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  • Last modified 131 days ago (June 14, 2018)

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Headline to come

No, it’s not a mistake. We didn’t forget to put a headline on this week’s editorial. If we had intended to leave a spaceholder for a headline, we would have done it in classic journalistic shorthand: “HTK” or “hed to kum.”

What we instead mean by this week’s headline is that we aren’t sure what the future holds — for our state and nation, for our community, even for the three community newspapers we publish.

We won’t presume to try to explain the challenges facing the nation — an increasingly fractured country presided over by a uniquely coiffed leader who at times deservedly gets less respect than his office would seem to merit.

We likewise will lament, but not presume to offer a solution to, the problems of the political party that most people hereabouts belong to but that increasingly seems intent on representing more radical viewpoints than the good Republicans of Marion County possess.

We’ll leave that to comics, pundits and social media memes — all of which you can (and perhaps advisedly should) ignore.

We will, however, talk about community.

Although a small but vocal group of readers continually accuse us of accentuating the negative, we always try our best, both when I’m in town and when I’m away at my “real” job, to focus on positive developments and proactive solutions to problems. True, we get in trouble from time to time — partly because news isn’t always positive and partly because the first step in the positive process of solving a problem is admitting the negative nature of the problem itself.

This week, we’ve succeeded in putting together a very positive paper. If you can’t find half a dozen role models profiled on the pages of this issue, you must be a heck of a lot more jaded than we journalists are accused of being.

The problem is, while going out of our way to find out about these hometown heroes, we constantly were confronted by less positive news: how one in five Marion County residents needs mental health services, how two in five Marion children live in such poverty as to qualify for free and reduced price lunches, how the weekly jail roster seems to be swelling larger and larger, with ever more familiar names regularly appearing on it.

We sympathize with expatriate Marion natives who clamor to find greener pastures in metropolitan areas, but we worry about the ever depleted number of movers and shakers staying in the community. We drive into town from east, west, or south, and the first things that strike us, at or near the city limits, are decaying stone structures that once were the pride of a justifiably proud community.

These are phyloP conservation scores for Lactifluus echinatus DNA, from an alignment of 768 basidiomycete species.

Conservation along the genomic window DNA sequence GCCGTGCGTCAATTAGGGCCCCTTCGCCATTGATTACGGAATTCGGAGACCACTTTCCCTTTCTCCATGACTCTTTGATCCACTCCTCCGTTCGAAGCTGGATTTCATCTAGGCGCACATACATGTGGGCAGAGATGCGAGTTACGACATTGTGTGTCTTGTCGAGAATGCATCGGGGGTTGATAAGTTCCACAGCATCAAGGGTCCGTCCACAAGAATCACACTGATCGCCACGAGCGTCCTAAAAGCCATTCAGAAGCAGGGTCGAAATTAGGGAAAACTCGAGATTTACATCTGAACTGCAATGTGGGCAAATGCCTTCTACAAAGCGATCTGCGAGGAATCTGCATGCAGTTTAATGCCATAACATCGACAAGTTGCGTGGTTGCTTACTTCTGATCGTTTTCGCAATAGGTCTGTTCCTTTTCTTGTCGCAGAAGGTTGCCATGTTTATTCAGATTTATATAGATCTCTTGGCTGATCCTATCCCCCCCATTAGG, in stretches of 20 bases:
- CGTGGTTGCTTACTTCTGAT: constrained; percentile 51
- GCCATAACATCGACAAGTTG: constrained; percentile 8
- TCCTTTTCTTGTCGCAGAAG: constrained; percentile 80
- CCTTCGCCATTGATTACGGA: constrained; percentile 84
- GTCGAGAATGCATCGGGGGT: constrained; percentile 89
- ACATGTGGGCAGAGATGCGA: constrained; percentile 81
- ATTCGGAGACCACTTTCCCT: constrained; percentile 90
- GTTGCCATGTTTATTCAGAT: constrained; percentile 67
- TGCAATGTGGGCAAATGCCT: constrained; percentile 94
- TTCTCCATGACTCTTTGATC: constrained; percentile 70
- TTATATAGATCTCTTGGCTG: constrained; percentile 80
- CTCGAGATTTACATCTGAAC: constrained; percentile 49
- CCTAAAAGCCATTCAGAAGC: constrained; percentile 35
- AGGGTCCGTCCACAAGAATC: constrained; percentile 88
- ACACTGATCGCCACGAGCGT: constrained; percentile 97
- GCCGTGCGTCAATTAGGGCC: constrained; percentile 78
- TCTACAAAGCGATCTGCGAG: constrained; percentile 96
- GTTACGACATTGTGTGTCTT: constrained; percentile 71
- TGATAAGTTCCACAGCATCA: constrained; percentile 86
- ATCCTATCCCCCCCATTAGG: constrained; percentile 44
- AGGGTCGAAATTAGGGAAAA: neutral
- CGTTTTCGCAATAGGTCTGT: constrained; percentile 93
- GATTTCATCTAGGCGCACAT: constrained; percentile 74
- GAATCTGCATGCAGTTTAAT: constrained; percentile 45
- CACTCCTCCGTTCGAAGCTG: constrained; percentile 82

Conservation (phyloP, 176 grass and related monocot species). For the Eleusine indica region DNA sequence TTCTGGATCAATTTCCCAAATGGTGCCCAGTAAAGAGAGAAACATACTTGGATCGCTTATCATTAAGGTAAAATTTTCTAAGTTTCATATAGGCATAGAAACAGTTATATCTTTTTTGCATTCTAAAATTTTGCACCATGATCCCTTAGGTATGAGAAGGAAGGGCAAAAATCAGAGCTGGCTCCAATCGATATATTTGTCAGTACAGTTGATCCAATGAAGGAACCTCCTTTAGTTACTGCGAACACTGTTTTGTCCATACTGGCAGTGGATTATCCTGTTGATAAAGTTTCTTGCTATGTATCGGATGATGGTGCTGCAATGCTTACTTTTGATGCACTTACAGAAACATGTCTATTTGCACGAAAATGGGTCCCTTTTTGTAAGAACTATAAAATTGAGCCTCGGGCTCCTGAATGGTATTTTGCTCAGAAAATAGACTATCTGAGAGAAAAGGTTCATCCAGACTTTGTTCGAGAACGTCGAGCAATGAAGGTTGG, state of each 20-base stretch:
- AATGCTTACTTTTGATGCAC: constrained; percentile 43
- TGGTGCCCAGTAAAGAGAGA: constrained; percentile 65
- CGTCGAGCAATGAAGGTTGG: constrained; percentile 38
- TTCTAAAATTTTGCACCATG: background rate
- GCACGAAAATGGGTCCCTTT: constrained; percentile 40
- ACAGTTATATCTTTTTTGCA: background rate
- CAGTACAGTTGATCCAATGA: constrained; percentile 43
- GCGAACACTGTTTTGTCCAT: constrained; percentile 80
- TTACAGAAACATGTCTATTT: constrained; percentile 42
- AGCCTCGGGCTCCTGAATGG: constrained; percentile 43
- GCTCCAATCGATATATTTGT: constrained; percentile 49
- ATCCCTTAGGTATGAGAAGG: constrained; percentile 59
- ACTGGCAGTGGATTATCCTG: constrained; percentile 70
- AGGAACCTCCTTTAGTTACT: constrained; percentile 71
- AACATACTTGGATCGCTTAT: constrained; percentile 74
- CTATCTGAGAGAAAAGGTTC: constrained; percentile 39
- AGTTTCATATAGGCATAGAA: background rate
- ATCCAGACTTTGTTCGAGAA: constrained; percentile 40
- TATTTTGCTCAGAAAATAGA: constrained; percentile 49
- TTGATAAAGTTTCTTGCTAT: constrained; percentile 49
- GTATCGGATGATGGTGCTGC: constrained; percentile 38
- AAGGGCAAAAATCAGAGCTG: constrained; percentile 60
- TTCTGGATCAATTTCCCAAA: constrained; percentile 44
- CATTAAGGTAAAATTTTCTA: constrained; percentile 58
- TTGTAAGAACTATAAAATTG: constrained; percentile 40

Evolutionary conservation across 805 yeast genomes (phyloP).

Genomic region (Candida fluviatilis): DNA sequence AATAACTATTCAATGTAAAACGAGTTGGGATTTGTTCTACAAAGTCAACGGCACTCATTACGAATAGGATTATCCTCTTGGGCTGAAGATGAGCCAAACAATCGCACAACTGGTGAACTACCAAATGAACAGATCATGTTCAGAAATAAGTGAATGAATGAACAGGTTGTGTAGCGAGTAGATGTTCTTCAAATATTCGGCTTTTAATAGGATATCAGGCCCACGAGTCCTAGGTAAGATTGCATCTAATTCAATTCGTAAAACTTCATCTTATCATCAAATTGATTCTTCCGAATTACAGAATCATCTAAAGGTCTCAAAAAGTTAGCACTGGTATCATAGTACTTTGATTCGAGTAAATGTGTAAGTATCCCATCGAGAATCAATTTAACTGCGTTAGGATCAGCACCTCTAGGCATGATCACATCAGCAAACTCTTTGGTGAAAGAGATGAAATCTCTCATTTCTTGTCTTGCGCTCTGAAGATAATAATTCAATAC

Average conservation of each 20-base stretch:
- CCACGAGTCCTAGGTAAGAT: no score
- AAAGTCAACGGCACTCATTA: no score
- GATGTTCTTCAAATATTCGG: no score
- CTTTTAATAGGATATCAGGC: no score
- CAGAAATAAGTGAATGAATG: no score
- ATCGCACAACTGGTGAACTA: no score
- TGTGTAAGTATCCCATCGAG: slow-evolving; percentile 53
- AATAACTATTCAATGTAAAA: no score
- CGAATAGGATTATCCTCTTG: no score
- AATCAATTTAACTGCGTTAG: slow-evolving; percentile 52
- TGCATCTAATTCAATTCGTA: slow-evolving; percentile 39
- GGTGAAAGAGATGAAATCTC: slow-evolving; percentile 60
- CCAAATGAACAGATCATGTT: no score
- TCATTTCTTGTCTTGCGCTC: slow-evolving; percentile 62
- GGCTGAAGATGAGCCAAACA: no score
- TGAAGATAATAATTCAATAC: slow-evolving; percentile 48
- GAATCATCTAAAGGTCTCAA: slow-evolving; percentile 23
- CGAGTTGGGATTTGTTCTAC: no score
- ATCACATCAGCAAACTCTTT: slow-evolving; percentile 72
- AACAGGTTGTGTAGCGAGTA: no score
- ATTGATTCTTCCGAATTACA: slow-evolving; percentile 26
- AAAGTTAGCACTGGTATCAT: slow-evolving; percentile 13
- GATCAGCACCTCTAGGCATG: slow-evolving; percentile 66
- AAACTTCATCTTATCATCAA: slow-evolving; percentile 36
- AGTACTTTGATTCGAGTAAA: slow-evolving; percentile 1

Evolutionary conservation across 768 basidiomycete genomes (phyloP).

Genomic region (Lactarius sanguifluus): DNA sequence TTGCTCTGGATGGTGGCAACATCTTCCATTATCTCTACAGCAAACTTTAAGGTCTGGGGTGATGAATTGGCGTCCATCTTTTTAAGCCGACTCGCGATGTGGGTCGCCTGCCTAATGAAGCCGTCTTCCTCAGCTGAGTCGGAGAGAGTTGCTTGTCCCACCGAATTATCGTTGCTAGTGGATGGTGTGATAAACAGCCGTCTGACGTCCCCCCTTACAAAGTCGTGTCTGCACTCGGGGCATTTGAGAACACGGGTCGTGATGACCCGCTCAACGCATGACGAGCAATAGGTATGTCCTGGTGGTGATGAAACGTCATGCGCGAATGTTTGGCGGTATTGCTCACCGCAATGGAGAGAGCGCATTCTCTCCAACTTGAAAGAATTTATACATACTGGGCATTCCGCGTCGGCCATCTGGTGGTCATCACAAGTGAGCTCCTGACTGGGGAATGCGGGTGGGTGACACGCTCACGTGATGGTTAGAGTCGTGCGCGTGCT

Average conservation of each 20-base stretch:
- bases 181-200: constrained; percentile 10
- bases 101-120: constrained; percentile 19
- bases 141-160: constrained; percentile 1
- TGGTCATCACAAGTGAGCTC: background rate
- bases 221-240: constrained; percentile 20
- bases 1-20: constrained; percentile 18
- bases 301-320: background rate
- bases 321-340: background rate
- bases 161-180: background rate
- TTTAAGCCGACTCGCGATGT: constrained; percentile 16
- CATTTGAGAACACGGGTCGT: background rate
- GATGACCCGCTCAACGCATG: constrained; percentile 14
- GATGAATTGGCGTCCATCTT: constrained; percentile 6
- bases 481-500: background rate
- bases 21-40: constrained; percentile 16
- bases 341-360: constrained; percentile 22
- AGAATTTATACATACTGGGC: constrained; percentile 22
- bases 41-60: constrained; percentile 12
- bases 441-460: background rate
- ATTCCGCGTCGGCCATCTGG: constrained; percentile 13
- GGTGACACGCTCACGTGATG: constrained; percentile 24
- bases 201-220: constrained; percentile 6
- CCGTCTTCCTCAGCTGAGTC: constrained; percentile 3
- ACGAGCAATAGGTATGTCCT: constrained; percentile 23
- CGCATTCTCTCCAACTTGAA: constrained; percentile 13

This is a shout-out to all the people like me, who at one point left Marion: It’s time to come back — to live and more important to invest in the future of a community that gave whatever present comfort we enjoy.

Our community is at a crossroads. Will it become a haven for those who can’t afford anyplace else, an economy existing almost solely of semi-skilled workers suckling at government’s endless teat of ridiculously high-paying jobs? Or will we be what the Marion of old was?

This isn’t a question we can answer by voting to bring in some outside promoter. It’s something each of us must address every day and in every way.

As go communities, so go newspapers. Rarely will you find a good town without a good newspaper, or a good newspaper without a good town. So even if we didn’t care for Marion itself, we would care for our own sake — as many business and professional people should.

Editing and designing this week’s paper, I found it good that I had brought a shoehorn with me this summer. We thank those merchants who help keep the paper going by advertising and hope even more join them so that we, like the community, can remain strong.

Meanwhile, we owe an apology to Marion police chief Tyler Mermis, who we last week said no longer provided copies of the public portion of official reports. Our reporters just didn’t know where he was putting them. Minutes after our paper hit the streets, he came forward to offer to go out of his way and hand-deliver them. No grudges. No arguments. Just cooperation. That’s what Marion needs.

— ERIC MEYER

Last modified June 14, 2018

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